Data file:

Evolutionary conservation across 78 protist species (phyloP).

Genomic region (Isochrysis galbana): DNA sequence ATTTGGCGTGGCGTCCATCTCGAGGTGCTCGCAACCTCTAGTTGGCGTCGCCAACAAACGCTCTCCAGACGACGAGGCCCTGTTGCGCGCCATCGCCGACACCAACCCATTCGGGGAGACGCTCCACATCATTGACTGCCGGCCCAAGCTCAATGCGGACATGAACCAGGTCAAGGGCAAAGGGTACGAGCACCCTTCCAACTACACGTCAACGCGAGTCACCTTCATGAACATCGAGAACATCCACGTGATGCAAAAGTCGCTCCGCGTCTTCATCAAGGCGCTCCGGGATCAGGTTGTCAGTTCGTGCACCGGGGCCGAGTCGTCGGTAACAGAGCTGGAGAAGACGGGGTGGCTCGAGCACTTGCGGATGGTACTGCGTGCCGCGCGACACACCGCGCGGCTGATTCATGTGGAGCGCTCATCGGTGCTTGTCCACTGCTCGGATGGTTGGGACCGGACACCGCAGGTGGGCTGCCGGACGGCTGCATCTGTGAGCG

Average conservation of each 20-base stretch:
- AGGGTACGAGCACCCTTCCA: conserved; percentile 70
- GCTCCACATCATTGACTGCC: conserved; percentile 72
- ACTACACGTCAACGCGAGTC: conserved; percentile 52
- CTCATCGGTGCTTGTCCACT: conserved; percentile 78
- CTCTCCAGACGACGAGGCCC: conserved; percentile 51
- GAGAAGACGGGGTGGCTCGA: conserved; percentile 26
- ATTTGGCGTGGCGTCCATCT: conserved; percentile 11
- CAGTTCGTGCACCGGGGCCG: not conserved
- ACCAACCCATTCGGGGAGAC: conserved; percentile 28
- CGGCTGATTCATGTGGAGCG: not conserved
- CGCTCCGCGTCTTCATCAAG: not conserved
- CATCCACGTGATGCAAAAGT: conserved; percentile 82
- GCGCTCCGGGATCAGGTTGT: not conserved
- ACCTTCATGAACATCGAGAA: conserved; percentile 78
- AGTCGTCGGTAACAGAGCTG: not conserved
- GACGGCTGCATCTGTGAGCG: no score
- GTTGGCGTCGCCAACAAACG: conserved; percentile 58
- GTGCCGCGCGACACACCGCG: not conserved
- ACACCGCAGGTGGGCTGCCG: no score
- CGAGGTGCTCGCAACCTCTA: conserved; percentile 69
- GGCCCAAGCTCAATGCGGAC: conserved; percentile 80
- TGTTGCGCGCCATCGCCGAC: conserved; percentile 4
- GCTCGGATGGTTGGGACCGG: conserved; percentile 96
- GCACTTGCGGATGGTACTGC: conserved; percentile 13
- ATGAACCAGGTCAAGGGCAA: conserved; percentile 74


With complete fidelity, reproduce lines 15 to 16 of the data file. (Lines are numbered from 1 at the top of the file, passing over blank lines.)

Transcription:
- CATCCACGTGATGCAAAAGT: conserved; percentile 82
- GCGCTCCGGGATCAGGTTGT: not conserved